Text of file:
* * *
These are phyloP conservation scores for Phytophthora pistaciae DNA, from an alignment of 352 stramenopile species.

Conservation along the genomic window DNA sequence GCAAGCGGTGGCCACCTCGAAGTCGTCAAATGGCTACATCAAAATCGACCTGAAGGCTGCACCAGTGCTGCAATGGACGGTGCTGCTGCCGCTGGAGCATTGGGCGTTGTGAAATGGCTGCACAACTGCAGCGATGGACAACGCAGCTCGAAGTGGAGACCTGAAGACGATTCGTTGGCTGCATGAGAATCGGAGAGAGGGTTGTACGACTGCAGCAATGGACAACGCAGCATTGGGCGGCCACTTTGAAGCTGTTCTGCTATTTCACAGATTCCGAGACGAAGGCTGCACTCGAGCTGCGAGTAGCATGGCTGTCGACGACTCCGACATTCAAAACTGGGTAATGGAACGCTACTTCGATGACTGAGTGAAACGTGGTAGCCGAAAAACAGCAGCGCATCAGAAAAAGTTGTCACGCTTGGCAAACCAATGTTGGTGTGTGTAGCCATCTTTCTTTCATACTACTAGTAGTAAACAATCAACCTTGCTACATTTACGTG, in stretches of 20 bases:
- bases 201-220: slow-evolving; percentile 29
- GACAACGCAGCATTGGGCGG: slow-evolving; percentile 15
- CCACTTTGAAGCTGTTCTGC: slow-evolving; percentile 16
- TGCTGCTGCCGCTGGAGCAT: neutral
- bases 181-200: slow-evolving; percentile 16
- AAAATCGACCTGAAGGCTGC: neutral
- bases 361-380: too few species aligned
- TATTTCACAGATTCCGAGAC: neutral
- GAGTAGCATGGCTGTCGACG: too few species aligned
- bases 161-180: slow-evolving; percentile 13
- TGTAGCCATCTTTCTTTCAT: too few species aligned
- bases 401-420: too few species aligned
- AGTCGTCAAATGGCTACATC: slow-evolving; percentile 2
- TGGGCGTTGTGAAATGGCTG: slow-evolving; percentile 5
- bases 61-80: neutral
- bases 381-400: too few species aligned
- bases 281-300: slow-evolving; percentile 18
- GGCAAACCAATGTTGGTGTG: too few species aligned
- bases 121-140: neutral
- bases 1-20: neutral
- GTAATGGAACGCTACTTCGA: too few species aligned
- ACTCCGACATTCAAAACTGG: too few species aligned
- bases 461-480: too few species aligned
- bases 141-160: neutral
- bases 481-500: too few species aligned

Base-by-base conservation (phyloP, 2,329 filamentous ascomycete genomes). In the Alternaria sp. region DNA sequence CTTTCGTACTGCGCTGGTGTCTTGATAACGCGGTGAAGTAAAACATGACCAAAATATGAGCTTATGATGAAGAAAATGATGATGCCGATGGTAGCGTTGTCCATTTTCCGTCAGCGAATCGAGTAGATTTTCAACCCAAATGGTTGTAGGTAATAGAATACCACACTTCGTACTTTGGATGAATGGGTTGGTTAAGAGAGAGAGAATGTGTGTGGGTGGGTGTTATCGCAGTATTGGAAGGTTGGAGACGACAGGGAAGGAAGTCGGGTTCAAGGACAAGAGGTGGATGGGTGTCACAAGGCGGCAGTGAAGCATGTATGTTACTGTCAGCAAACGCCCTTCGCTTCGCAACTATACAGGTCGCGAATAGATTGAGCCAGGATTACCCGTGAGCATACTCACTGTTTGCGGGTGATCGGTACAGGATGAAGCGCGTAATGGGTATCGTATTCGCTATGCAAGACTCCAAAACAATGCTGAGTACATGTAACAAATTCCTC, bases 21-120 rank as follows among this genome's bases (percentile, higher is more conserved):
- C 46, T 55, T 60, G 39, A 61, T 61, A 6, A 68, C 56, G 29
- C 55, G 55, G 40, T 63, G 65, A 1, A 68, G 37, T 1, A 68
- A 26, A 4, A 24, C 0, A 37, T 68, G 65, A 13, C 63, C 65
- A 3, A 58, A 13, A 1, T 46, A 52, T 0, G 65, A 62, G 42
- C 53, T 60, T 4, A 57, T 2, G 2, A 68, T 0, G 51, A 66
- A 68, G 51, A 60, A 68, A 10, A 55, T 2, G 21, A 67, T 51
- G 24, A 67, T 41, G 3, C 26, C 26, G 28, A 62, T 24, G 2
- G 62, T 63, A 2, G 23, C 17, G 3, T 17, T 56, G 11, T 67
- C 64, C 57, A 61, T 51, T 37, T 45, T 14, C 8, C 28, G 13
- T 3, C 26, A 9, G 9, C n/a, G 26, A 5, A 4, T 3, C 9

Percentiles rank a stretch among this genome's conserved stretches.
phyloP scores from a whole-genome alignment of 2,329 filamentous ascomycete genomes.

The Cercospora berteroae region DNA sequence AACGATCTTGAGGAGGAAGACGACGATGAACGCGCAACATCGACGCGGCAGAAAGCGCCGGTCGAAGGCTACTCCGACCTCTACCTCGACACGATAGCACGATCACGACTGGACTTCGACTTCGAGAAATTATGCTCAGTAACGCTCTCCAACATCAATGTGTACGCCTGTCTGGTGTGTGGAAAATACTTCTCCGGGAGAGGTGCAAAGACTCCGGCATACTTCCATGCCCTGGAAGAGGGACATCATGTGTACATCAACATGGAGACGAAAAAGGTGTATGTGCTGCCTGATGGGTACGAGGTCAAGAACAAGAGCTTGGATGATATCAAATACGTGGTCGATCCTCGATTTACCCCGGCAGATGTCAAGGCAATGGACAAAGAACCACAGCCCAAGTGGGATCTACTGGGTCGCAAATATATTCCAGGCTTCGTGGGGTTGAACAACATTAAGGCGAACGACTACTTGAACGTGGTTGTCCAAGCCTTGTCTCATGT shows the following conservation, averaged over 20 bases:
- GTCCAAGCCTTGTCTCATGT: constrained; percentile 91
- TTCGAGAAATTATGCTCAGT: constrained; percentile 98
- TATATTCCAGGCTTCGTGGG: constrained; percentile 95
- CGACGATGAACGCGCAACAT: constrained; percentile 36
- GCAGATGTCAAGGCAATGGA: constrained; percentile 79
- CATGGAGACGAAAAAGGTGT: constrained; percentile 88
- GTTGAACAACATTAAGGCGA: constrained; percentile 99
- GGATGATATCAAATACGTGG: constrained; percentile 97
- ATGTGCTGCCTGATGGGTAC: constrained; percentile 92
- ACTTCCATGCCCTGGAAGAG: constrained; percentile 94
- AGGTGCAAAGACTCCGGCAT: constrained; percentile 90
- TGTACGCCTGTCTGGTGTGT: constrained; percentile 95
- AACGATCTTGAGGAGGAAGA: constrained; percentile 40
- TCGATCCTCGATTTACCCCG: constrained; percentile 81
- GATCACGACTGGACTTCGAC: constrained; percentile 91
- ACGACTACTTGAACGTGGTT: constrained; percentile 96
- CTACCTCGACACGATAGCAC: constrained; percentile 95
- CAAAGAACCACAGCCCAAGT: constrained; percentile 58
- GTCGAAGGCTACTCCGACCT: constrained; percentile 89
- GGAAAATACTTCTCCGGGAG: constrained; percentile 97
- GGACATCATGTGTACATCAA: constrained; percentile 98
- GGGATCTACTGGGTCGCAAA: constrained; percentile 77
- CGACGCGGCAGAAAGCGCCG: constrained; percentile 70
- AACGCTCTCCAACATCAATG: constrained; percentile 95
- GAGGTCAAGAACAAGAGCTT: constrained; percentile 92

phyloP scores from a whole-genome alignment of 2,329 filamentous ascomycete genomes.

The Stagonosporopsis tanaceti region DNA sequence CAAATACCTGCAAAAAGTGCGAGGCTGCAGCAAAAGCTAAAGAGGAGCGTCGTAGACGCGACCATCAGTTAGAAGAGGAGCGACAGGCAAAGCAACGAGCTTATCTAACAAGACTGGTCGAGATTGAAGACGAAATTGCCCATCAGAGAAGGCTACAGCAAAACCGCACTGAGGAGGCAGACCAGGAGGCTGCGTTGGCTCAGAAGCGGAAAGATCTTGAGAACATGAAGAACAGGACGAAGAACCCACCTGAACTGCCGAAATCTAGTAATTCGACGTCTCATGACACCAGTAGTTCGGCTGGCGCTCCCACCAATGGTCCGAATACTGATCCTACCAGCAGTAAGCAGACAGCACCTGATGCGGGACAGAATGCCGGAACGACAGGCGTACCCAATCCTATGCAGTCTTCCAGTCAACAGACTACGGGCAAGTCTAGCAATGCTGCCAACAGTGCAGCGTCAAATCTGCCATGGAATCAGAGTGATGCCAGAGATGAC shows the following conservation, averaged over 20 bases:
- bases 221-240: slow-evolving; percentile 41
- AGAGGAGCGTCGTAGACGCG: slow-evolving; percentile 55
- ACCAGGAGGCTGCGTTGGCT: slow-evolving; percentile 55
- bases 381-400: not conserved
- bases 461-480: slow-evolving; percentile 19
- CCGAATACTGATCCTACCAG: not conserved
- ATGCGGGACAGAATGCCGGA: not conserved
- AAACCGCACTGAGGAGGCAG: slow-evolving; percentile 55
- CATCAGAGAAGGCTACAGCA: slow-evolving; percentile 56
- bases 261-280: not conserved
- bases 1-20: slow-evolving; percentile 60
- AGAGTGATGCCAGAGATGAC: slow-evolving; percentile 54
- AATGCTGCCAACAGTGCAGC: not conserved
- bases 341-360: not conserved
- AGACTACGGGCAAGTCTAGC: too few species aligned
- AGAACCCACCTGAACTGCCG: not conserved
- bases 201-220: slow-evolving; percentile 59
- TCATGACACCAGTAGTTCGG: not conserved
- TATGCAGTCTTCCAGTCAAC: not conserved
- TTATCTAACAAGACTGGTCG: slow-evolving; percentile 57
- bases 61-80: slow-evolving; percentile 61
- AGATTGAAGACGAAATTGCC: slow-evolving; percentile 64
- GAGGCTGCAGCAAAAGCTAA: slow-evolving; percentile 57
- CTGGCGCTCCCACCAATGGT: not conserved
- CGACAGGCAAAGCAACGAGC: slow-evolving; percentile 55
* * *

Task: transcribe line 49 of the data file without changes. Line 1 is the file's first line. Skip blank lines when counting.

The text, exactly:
- GGATGATATCAAATACGTGG: constrained; percentile 97